Your car will have to undergo a number of changes to be issued with a certificate of compliance such as fitting new seat belts and child restraint anchorage points, installing anti-intrusion bars if necessary, changing the fuel filler neck, installing new filters, replacing the vehicle’s fluids, fitting new tyres and degassing the air conditioning.

b) Cars manufactured before January 1, 1989

Unless they were manufactured before 1970, left-hand drive vehicles will need to be converted to right-hand drive with an engineer’s approval. If you are importing your car into Western Australia however, the conversion is only required if the vehicle was made prior to January 1, 1989. There are several exemption categories so do check whether your car is eligible to avoid unnecessary costs.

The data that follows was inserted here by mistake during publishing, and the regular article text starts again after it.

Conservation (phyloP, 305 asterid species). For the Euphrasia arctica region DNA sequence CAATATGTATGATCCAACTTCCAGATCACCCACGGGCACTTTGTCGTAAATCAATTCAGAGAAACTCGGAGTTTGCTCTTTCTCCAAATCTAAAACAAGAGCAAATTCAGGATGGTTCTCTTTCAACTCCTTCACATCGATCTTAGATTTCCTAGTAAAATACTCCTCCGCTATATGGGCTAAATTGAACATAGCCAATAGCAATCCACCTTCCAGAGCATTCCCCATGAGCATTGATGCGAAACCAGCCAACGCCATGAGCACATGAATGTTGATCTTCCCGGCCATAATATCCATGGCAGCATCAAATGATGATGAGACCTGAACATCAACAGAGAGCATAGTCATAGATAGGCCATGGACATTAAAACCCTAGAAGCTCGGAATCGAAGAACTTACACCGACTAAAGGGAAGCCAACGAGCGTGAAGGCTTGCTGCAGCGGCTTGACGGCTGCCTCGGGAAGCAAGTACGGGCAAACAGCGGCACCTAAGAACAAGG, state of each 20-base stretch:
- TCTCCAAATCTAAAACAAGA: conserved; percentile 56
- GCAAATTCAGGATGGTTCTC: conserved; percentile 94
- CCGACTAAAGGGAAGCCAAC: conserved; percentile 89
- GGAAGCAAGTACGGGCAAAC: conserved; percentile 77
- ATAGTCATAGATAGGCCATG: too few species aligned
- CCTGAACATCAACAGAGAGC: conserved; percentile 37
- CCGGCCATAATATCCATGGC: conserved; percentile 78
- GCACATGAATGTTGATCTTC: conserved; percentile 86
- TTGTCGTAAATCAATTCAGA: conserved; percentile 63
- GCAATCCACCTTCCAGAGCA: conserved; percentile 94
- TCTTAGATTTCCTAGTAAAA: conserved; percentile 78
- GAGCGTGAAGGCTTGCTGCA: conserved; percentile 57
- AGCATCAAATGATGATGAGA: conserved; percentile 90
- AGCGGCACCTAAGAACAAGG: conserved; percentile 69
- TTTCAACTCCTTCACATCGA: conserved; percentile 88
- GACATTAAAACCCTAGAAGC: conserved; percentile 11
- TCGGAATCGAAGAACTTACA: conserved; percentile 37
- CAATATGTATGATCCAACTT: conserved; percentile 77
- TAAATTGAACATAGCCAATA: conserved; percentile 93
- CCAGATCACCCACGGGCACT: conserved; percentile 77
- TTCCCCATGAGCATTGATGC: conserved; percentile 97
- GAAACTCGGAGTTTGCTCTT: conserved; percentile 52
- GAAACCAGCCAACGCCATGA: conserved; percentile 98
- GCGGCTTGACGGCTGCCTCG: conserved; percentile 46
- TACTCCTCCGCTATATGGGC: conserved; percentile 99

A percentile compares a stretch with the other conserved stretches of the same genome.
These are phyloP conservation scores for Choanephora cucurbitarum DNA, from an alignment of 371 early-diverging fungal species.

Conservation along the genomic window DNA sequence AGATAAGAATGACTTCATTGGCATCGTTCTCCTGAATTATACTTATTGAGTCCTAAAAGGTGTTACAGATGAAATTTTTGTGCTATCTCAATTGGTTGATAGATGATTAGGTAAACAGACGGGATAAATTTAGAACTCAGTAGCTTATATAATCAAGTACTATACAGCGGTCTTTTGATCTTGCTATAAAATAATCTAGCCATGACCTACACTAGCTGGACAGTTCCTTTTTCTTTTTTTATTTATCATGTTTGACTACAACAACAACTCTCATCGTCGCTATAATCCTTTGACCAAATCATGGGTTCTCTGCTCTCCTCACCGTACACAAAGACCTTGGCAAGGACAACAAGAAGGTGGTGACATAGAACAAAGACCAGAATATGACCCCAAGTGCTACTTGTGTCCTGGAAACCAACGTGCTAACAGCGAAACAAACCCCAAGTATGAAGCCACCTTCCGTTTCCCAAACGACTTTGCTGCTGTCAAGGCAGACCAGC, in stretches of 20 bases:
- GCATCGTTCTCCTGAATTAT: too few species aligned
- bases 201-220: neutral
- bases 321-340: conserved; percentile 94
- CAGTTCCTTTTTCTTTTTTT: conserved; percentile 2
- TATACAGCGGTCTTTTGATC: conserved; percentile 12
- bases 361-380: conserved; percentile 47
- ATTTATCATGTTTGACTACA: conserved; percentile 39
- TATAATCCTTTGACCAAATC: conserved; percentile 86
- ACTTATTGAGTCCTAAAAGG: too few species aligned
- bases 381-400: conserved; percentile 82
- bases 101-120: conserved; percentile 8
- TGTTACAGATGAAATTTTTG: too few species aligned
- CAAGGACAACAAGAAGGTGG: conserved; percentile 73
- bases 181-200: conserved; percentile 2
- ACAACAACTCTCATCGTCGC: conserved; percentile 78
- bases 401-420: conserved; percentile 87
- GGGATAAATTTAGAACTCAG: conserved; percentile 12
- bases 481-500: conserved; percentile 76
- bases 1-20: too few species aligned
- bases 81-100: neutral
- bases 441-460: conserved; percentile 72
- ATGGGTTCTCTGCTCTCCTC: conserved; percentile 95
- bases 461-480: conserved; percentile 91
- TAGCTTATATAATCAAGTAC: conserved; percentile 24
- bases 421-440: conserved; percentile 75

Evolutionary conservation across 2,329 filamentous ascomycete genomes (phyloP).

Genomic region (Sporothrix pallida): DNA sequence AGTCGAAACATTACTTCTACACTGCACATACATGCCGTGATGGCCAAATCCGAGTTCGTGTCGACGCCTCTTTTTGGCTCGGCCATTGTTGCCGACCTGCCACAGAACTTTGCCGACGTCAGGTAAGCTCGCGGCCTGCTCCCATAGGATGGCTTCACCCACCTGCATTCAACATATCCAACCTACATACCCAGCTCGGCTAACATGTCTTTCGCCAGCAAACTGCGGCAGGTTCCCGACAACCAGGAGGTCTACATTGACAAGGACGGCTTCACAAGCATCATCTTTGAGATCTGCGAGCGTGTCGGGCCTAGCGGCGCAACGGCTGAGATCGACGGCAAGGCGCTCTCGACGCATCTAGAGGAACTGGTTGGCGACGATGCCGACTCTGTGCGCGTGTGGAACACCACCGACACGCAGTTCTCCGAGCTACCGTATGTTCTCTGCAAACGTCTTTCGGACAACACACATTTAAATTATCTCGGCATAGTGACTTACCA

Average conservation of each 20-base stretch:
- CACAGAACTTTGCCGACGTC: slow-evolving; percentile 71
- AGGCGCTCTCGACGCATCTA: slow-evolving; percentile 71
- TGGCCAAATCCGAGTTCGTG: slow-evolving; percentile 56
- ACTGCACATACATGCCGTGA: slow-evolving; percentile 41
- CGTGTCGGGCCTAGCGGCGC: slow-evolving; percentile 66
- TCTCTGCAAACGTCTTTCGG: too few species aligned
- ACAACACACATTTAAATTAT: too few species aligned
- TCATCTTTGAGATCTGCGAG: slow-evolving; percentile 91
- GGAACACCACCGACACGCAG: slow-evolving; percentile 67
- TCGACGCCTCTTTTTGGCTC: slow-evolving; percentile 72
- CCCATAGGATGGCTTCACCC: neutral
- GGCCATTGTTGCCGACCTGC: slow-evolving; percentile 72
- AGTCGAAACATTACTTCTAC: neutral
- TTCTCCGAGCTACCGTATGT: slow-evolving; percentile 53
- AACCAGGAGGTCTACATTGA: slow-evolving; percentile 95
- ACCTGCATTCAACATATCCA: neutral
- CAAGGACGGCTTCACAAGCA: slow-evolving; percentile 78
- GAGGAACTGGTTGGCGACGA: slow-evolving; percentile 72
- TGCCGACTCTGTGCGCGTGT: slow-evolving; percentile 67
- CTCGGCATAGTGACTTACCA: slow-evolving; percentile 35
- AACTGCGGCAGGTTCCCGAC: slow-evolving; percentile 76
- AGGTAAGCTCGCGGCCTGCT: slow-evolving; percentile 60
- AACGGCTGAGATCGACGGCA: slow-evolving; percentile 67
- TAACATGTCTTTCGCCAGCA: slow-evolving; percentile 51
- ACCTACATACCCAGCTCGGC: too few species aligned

Once your vehicle has been through quarantine, it can be collected with a release document from them and your Customs agent.

Almost there

You will now have to pay the various fees connected to importing a vehicle such as freight, import duty, Goods and Services Tax (GST) as well as quarantine and Customs clearance fees.

Once your vehicle has been made compliant, you will need to take it to the local Transport Centre. You can either get a temporary registration or you can hire a truck. There again, regulations vary from state to state as some will let you drive the vehicle to the Transport Centre without an Australian plate. There, all your documents will be inspected, and, provided all is well, your car will be released.

As you can see, importing a foreign car into Australia can be quite involved and opportunities to make mistakes are numerous, and this is why we always recommend that you use a professional shipping company like McCullough. With over two decades’ experience, we make importing cars into Australia stress free for owners. Contact us on +64 9 303 0075 or request a quote online.